This tiny town perched on the high plains of the Chihuahua desert is nothing less than an arts world station of the cross, like Art Basel in Miami, or Documenta in Germany. It's a blue-chip arts destination for the sort of glamorous scenesters who visit Amsterdam for the Rijksmuseum and the drugs.
"They speak about Marfa with the same kind of reverent tones generally reserved for the pilgrimage of the Virgin of Lourdes," notes Carolina Miranda, a writer who covers the art world.
The Olympics are a quest to be the best. But some Olympians are accused of purposely playing badly at badminton. The Badminton World Federation has launched disciplinary proceedings against four women's doubles pairs. First, the world champions, who are Chinese, faced off against opponents from South Korea. And spectators started booing when the players seemed to be making simple errors on purpose.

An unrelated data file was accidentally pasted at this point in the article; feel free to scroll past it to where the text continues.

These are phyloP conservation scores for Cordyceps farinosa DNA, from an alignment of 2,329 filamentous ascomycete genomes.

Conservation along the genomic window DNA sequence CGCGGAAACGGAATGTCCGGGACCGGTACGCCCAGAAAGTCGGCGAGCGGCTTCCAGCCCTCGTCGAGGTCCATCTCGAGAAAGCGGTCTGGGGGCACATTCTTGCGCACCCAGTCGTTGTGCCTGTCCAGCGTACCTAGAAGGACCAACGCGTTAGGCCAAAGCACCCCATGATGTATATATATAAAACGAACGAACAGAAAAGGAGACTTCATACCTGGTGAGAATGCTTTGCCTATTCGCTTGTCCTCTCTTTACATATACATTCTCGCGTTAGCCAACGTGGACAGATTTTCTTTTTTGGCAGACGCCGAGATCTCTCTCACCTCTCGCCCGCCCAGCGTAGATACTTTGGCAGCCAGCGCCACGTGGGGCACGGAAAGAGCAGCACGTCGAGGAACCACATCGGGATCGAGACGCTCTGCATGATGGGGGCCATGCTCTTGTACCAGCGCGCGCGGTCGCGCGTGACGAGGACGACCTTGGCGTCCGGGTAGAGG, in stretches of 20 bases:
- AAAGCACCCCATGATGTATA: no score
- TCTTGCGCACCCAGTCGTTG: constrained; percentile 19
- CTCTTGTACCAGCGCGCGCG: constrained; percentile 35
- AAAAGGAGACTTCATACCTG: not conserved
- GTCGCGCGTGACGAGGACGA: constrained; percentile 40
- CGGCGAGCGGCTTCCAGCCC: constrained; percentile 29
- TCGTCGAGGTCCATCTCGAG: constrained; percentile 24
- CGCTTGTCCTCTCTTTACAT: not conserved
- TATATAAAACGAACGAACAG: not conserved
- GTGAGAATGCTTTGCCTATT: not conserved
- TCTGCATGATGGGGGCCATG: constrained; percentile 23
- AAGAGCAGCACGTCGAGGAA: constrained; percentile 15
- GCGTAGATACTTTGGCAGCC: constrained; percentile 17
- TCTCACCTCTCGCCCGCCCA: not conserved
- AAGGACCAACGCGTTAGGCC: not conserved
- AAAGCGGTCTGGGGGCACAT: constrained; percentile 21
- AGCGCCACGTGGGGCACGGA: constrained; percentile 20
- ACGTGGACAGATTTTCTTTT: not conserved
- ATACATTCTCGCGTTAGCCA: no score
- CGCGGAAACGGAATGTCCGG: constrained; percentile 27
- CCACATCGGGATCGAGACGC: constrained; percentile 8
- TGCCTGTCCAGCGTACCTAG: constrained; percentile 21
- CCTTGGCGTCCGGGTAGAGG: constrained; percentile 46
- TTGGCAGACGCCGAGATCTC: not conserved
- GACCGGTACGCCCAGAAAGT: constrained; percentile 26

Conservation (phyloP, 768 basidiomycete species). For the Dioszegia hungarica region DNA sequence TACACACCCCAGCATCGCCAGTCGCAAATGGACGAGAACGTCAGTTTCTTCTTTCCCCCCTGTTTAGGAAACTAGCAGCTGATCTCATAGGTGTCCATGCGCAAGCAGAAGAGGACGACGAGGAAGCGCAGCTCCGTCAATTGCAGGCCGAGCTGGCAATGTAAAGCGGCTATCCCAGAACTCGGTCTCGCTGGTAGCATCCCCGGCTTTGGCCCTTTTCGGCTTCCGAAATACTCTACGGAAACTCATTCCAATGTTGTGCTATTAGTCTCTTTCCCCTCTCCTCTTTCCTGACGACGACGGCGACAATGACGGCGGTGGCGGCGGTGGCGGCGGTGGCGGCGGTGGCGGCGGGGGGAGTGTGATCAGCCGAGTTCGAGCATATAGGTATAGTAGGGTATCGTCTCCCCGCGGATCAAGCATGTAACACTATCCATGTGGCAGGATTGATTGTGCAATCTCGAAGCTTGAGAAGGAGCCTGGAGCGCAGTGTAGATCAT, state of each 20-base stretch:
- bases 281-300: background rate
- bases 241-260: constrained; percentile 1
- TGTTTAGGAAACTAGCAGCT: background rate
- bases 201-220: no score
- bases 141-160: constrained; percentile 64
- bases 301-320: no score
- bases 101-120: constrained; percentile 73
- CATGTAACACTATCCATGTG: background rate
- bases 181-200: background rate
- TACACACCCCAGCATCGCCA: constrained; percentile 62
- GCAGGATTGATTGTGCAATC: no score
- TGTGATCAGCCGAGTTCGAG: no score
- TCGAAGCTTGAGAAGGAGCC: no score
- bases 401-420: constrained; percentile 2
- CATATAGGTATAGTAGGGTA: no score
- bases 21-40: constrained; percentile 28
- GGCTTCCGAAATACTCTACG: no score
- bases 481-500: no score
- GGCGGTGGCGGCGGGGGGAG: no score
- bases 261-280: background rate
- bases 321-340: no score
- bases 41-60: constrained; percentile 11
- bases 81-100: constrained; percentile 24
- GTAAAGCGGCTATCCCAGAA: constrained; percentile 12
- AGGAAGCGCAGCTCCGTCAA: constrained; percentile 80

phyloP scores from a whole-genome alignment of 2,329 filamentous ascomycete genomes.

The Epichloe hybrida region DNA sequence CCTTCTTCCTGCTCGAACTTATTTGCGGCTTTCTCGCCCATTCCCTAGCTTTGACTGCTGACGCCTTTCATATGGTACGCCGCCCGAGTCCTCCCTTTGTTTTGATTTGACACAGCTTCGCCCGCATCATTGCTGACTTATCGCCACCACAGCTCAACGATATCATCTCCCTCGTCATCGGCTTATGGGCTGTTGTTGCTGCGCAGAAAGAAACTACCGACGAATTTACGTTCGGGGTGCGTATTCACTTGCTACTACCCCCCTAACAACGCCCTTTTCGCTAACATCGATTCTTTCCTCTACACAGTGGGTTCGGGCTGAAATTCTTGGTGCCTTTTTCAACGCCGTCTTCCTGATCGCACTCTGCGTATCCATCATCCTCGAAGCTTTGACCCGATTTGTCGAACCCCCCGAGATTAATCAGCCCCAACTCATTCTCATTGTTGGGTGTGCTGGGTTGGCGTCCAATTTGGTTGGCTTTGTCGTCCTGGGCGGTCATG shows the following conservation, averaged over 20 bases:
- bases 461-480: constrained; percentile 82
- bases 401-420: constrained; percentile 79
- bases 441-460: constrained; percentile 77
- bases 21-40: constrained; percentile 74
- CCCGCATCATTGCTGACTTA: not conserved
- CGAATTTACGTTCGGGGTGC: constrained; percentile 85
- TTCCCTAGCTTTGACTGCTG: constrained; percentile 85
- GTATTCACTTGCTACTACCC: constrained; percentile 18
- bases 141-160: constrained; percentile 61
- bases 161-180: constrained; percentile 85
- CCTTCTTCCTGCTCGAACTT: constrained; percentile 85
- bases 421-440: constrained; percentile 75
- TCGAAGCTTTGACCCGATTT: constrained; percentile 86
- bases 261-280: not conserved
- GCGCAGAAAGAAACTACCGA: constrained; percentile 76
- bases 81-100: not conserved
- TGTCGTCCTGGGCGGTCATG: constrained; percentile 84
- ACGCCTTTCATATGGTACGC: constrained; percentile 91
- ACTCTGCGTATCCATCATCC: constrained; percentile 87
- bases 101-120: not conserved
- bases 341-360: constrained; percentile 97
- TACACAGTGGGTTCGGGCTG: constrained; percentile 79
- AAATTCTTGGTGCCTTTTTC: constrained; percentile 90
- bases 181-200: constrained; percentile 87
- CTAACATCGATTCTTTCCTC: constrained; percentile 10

Let us go back an Olympiad, to August of 2008. Incredibly, then, in all four of the world's most popular men's individual sports, we were at a time when, quite possibly, the four greatest champions ever in each of those sports was at or near his peak.
There they were, as the Beijing Olympics began:
Tiger Woods, 32 years old, still a prime age for a golfer, winner of his 14th major, the U.S. Open, only a few weeks ago — gloriously alone at the top.
Good morning. I'm Steve Inskeep. This might test the strength of the real estate recovery. A town is for sale - Woodside, a ghost town, a former railroad stop outside Salt Lake City. For $3.9 million you could own a dead gold mine, a geyser, and old buildings. The town is said to be near a former hideout of Butch Cassidy's gang, not the actual hideout, but near it. The buyer even gets the town's two current residents - a pair of free-range llamas. It's MORNING EDITION. Transcript provided by NPR, Copyright National Public Radio.